5 Ways to Navigate Through Your Suffering

Our Lady of Sorrows helped lift the heaviness of our hearts.

Absolon Stumme, “Virgin of Seven Sorrows”, 1499
Absolon Stumme, “Virgin of Seven Sorrows”, 1499 (photo: Public Domain)

In the midst of suffering and heartache, it is hard to imagine that one will come out better on the other side. Suffering, like many things in life, has dichotomous power: power to enslave and power to liberate; the power to dispirit and the power to uplift; the power to harden and the power to soften; the power to destroy and the power to make new.

Yes, suffering, if we let it, can contort us into someone unrecognizable — someone hard, isolated and bitter. However, with Christ, suffering can rebuild us anew, purify us, and break our hearts open to the love of God and others. Sometimes on the road, we flirt with both, the good and the ugly, and I’ve found that’s okay. I’ve learned coping with heartache and suffering is a minute-by-minute, day-by-day endeavor with hills and valleys, breakthroughs and setbacks. Here are a few things that in the midst of great grief, kept my head above water and helped me day after day to come out on the other side, anew.


1. Pray and Move

After my daughter was diagnosed with severe spina bifida and possibly a genetic disorder at our 19-week ultrasound, I wondered how on earth I would make it to the end of the pregnancy and beyond. How could I be present to my children with a smiling face? How could I not simply drown in grief? Pray and move. My husband would say this to me, and honestly, it worked. I would be about to bubble over, all the fears and anxieties about to overflow and consume: “Amber, pray and move.” And that’s what I would do. I would say a prayer, “You can do all things…” and get moving. Do a project. Do laundry. Clean a closet. Pray and move.


2. One Day at a Time 

This may be a hackneyed phrase, but even so, it brought me great comfort. The future held too much fear for me, so I demanded that I stay present. God is only giving me grace for today, and He is with me now, not in the past, and not in the future. “Give us, this day, our daily bread…” became an exercise: The Lord will give us all that we need to get through today, and I will try to get through it well. One day at a time.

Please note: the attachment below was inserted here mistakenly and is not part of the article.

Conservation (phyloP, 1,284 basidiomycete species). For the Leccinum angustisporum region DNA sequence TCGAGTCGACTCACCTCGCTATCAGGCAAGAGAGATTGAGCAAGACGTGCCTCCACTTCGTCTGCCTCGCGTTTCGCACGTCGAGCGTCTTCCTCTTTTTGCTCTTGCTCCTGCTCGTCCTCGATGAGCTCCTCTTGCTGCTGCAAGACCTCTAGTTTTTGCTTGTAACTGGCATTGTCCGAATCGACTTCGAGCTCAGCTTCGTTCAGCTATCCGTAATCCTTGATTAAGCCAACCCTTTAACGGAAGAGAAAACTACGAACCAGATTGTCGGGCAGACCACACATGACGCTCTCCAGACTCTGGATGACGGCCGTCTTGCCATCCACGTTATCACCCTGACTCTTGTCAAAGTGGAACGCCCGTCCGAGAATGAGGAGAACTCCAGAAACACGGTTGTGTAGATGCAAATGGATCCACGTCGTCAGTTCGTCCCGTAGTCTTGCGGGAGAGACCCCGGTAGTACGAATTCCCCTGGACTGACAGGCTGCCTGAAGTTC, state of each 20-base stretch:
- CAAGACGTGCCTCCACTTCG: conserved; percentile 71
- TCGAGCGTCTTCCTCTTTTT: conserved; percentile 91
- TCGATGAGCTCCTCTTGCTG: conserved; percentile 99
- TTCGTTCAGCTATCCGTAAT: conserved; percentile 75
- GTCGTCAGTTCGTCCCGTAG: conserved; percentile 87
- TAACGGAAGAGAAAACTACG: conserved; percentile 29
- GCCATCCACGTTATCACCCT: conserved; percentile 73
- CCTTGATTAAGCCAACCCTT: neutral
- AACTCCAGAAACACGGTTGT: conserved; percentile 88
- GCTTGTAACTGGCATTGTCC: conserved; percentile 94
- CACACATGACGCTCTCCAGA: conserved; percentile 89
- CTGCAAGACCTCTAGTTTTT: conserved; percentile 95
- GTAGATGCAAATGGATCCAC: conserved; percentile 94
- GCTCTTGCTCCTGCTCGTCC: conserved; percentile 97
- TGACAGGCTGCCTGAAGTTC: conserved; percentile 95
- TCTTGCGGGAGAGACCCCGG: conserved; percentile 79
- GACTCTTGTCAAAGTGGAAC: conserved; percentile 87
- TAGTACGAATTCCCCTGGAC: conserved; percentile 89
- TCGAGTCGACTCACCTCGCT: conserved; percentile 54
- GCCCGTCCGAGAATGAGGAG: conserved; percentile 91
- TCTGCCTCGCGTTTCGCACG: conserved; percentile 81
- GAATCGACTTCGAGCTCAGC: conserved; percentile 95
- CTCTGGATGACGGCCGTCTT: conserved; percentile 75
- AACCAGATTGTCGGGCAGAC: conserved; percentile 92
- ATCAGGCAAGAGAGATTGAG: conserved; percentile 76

3. Practice Surrender

I say “practice” because it’s easier said than done, and I had to practice saying, “Jesus, I trust in you.” “Jesus, I surrender this to you.” And many times, maybe most in the beginning, it felt half-hearted and untrue, but I continued to say it, continued to practice giving my suffering heart to God. And eventually the words felt truer and truer, and there was a peace and authenticity, even a gladness that came from this small offering of suffering I could give back to God. It felt like the most real thing I have ever done, a true gift, from my heart, one that I wanted to hold on to that wanted to twist and strangle my heart. I gave it to God, and He made it holy. 


4. Don’t ask “Why?” Ask “What…?”

We can drown in the whys and never get the answers we seek, and that void of expectation of an answer we as humans are so accustomed too will fill with doubt and despair. Looking at our great God, how can we demand to know the workings of his Will or understand his great providence? Father Jacque Phillipe tells us, even amid our most valid and understandable questions, we have to have the courage to not ask our Lord “Why?” but ask Him “What?” Lord, what do you want from me in this moment? Then, the inward turns outward, and despair turns to love. 


5. Turn to Our Lady of Sorrows

When my husband and I discussed beginning a daily devotion to Our Lady of Sorrows, we wondered if we would be heaping grief upon grief, and we gave a half-hearted laugh, and a “Here goes nothing!” as we thought entering into our Lady’s sorrow just might push us over the edge. A few weeks in, we both marveled at the peace we each felt, that Our Lady had lifted the heaviness of our hearts. In uniting our sorrows to hers, she did not augment them, but helped us to carry them, and we felt it. Physically. What hasn’t Our Lady suffered? She is our mother; she wants to help us carry our burdens.


“When I see that the burden is beyond my strength, 

I do not consider or analyze it or probe into it, but I run 

like a child to the Heart of Jesus and say one word to Him:

“You can do all things.”

And then I keep silent, because I know that Jesus Himself will

intervene in the matter, and as for me, instead of tormenting 

myself, I use that time to love Him.”

 —St. Faustina